Friday, May 3, 2013

Masala Chai


Masala chai Hindi - मसाला चाय literally  means mixed-spice tea.
It is a flavored beverage, achieved by brewing black tea, milk, butter/ghee and a blend of spices and herbs that are indigenous to India.
This particular style of tea originates in South Asia.
A true masala chai is decocted rather than steeped or brewed.
Most of the masala chai served up in coffee and tea houses are not true masala chai.

Chai means tea in the Hindi language.
Masala  मसाला means a mixture of spices and herbs. 
Spices of herbs can be a mixture of cardamom, ginger, 
cinnamon, star anise, cloves, bay leaves, etc.
Masala chai is used as a form of medicine in Ayurveda.
Ayurveda is the ancient 5000 year old medical science of India that is still used to treat diseases and manage health.
In the Ayurvedic medical text chai is referred to as the method and ingredients that are used to make the beverage.
 The herbs and spices are boiled with tea in either milk or a mixture of milk and water, either sweetened or unsweetened.


The recipes vary in accordance to the constitution of the individual.
 The spices used are usually a potent blend and has a myriad medicinal and health promoting benefits.
Chai is traditionally used to increase the digestive fire, sooth and relax the digestive tract, increase the waste removal as well as toxin excretion, elevate metabolism and decrease appetite.

 The main ingredient being tea from the Camellia assamica.
It is processed into a black tea.
The tea and the combination of spices that give the beverage an excellent source of anti-oxidants, flavors and healing properties.
 The result is a delicious, piquant, and often times dark brew.


The basics to the method to chai decoction is the tea.
A strong black tea such as an Assam tea that is processed into 'mamri' is used.
Mamri are granules of tea versus leaves or cuts of leaves.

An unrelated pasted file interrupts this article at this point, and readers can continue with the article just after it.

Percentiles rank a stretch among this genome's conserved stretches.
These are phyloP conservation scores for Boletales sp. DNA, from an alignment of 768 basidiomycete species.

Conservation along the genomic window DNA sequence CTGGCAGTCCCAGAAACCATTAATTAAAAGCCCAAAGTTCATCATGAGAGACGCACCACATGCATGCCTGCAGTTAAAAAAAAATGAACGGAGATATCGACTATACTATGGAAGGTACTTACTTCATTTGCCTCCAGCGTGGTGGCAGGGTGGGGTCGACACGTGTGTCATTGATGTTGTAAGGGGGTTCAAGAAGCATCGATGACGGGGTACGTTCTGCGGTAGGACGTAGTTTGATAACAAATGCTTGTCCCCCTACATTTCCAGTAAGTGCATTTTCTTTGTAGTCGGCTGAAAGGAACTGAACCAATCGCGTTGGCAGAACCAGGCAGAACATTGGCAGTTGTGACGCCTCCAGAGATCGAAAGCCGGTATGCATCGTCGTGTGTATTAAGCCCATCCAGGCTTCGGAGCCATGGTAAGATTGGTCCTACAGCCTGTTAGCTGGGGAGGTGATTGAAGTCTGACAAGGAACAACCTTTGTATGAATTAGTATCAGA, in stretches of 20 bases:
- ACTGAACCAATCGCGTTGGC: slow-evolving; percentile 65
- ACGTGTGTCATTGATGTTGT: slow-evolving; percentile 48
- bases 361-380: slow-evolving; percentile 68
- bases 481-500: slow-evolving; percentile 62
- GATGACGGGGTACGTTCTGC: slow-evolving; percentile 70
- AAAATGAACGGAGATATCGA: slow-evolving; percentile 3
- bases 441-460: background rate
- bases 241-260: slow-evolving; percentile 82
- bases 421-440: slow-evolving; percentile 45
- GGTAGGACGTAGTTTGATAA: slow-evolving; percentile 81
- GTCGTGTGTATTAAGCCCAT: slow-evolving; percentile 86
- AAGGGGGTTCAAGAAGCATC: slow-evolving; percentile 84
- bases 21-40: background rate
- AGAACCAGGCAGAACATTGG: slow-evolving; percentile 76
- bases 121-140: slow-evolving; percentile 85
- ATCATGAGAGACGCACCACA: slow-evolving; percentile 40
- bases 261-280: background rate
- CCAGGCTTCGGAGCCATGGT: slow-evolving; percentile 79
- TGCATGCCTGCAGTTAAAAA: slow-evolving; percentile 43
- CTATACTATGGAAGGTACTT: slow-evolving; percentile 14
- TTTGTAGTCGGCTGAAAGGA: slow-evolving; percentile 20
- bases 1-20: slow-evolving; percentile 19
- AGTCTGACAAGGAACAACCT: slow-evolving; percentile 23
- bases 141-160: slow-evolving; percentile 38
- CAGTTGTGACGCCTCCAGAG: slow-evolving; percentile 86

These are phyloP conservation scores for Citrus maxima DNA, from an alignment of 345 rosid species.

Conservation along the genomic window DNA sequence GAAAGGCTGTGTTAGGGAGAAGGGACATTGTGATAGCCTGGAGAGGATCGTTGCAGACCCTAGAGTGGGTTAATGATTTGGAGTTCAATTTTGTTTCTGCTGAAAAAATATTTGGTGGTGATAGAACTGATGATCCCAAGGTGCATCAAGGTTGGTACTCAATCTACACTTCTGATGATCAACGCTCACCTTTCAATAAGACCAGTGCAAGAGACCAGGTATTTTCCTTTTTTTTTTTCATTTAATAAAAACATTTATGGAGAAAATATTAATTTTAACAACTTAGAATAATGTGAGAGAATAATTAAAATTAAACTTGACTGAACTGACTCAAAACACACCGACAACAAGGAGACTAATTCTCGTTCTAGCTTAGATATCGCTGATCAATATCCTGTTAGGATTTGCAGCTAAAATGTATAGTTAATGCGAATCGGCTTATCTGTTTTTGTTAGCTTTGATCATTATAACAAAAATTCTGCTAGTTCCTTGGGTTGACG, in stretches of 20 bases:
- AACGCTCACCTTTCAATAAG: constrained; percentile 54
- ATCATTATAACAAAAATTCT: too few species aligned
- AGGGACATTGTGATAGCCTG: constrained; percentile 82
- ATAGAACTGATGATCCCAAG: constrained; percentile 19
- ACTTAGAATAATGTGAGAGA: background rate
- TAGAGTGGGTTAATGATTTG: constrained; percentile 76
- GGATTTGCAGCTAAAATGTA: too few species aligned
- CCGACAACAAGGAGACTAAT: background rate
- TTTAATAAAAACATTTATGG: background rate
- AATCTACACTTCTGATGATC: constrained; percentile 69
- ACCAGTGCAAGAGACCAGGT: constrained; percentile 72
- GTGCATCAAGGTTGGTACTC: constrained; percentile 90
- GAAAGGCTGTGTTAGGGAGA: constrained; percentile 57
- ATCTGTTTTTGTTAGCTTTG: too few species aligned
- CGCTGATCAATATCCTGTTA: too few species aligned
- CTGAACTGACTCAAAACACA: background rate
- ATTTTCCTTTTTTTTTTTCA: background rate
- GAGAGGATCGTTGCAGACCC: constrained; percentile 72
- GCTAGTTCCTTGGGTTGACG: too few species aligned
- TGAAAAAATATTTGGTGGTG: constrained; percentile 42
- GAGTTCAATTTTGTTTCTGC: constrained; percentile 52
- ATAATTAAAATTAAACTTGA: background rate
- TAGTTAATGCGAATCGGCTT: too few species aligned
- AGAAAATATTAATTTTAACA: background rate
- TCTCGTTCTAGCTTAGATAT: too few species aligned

Mamri means neat and grainy in appearance.
Mamri tea, also known as CTC -cut, torn & curl, is a blend of high grown black tea commonly used in Kenya and India.  
A distinct variety that offers bright, full bodied liqueur.

It has a full body to the brew and especially great for making chai.
It is cured in a special way that yields itself into granules.
It is an inexpensive tea and most popular among the Chai wallahs in India.


There is no fixed recipe or preparation method for masala chai.
Many have their own special versions of the tea.
However, all masala chai has four basic components:
  • Tea - the basic tea is usually a strong black tea, such as Assam. The various spices and sweeteners do not overpower this varietal. The varietal should have a strong aromatic scent with dominant tobacco and floral notes.
  •  Sweetener - white sugar is usually used. However, in India, a form of unrefined cane sugar called Jaggery or gur is commonly used. The sugar is a concentrated product of cane juice without separation of the molasses and crystals. They can vary from golden brown to dark brown in color. 
  •  Milk - whole milk or non-dairy milk - soy, rice will do. Condensed milk may be used  which also doubles as the sweetener. 
  •  Spices - The traditional masala chai has a bracing, strongly spiced flavored brewed with spices. Masala chai incorporates one or more of the following: cardamom, cinnamon, ginger, star anise, peppercorn, and cloves.
Methods of tea preparation can vary widely however this is the common preparation techniques include:

Boiling tea dust in water over an open fire
Add cow's milk or buffalo's milk or milk powder to the boiling tea
Mix in plenty of raw sugar
Chop or smash the fresh ginger root
Grind cardamom pods
Grind the other masala (spices) such as cinnamon and cloves
Tear fresh herb leaves, such as lemongrass and mint
Boil spices and/or herbs with the tea
Strain the tea leaves and spices


The recipe for chai typically varies by region.
  • New Delhi - black tea with fresh ginger root, milk and sugar
  • Mumbai / Bombay - thick, strong, milky black tea boiled with cardamom seed and sugar, served in half-size servings called "cuttings"
  • Kerala - "metre chai" made from milk, sugar and black tea and poured back and forth between two cups until foamy and bubbly
  • Ladakh - pu-erh tea made with milk and salt, no sugar
  • Gujarat - mixed spice black tea with milk, served from a shallow bowl rather than a glass or mug, and sometimes garnished with a sprig of mint
  • Fort Cochin / Kochi - mixed spice tea with a bit of black pepper
  • Tamil Nadu - sweet, strong milk tea prepared with a filter akin to a coffee filter; sometimes spiced
  • Hyderabad - so-called "Sulemani chai", a drink made of sweet black tea with lemon
  • Bhopal - black tea made with milk and salt, no sugar


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